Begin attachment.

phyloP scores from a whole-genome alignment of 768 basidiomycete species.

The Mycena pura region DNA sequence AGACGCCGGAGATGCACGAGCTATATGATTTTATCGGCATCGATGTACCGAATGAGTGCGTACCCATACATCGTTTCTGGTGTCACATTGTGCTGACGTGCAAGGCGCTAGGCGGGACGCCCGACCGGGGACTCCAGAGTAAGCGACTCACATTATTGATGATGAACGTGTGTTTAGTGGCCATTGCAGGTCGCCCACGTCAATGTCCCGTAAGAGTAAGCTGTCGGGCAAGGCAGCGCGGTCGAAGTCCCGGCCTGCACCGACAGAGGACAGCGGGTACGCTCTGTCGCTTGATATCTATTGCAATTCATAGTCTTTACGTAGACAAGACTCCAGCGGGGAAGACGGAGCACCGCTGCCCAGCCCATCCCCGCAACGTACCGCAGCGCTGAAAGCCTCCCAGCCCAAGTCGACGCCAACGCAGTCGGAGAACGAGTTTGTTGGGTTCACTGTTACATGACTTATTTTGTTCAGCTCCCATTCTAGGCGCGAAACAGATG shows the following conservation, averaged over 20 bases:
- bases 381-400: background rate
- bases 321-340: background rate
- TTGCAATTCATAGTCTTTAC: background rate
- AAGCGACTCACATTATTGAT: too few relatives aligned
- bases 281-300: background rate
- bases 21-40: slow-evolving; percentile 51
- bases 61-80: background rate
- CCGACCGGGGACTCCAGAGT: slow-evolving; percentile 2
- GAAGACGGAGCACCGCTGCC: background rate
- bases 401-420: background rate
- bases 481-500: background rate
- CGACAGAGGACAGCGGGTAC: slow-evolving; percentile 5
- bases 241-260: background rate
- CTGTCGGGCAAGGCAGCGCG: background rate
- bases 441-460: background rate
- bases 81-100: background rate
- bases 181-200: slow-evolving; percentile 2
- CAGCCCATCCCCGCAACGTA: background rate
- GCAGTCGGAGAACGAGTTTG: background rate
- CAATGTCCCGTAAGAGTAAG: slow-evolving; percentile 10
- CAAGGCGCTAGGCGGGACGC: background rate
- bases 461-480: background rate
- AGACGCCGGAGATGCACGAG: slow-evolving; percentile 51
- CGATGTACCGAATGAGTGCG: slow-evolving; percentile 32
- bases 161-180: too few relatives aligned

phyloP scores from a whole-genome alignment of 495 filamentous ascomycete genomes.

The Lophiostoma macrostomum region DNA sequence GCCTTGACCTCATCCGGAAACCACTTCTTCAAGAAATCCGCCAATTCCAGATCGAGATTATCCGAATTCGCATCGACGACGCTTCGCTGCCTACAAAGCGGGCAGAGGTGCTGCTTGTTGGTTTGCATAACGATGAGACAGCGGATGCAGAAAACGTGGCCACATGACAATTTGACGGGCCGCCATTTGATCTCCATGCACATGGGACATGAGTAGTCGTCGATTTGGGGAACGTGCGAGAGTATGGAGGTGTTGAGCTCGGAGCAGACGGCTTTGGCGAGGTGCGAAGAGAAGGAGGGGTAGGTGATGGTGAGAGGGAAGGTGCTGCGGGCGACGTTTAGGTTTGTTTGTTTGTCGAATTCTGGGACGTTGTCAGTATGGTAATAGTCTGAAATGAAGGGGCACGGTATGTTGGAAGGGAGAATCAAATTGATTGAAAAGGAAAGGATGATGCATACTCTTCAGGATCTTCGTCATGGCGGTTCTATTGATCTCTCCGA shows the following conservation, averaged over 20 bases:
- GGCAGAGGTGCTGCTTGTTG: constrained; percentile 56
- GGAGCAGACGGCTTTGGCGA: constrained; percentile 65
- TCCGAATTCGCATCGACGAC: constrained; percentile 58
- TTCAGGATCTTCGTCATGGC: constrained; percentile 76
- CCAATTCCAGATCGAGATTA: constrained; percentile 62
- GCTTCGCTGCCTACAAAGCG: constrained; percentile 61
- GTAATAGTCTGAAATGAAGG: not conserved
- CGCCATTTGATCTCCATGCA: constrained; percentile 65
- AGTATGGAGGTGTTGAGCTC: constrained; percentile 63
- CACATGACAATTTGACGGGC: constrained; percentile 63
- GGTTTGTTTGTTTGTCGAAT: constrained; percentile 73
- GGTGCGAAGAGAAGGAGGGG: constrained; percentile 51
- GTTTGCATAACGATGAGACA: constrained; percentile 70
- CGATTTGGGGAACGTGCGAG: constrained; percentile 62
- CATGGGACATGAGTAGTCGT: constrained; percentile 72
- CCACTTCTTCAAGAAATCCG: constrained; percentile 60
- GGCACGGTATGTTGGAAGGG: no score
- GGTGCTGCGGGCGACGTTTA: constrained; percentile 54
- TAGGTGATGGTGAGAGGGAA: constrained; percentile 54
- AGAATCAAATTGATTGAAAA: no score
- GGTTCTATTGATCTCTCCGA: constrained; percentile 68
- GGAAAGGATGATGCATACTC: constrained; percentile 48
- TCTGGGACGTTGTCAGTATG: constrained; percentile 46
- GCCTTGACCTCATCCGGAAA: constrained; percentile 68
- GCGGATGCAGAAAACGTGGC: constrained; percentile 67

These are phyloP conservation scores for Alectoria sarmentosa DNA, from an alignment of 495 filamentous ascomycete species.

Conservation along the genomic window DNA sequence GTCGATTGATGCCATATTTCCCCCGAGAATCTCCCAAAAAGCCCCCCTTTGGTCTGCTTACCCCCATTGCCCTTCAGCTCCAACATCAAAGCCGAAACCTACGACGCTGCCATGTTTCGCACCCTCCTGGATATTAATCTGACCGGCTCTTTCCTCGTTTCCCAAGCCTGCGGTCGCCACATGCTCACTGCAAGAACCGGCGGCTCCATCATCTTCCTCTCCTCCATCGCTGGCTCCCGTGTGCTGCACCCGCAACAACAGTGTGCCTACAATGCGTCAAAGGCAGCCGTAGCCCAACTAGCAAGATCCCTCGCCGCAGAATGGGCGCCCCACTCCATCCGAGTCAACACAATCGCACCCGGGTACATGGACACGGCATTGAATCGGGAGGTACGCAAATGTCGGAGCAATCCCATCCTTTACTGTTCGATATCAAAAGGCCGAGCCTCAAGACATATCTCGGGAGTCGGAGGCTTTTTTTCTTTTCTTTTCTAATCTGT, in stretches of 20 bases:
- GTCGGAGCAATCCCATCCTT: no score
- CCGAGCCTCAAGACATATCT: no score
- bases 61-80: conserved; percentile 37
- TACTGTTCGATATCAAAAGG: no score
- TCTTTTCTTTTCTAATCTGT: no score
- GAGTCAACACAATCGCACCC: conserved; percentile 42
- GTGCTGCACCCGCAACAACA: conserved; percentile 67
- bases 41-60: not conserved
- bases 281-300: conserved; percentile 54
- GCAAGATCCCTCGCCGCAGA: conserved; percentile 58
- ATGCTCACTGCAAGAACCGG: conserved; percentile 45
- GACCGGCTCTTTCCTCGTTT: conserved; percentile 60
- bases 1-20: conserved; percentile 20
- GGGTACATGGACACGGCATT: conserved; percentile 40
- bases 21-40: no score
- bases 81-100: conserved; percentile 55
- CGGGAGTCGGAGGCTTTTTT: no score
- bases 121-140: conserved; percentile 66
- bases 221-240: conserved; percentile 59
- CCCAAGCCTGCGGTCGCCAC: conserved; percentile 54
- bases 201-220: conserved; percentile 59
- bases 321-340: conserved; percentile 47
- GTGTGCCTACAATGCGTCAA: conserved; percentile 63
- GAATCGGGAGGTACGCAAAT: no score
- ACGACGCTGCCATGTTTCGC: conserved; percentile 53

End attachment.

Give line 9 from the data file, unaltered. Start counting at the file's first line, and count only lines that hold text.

- bases 61-80: background rate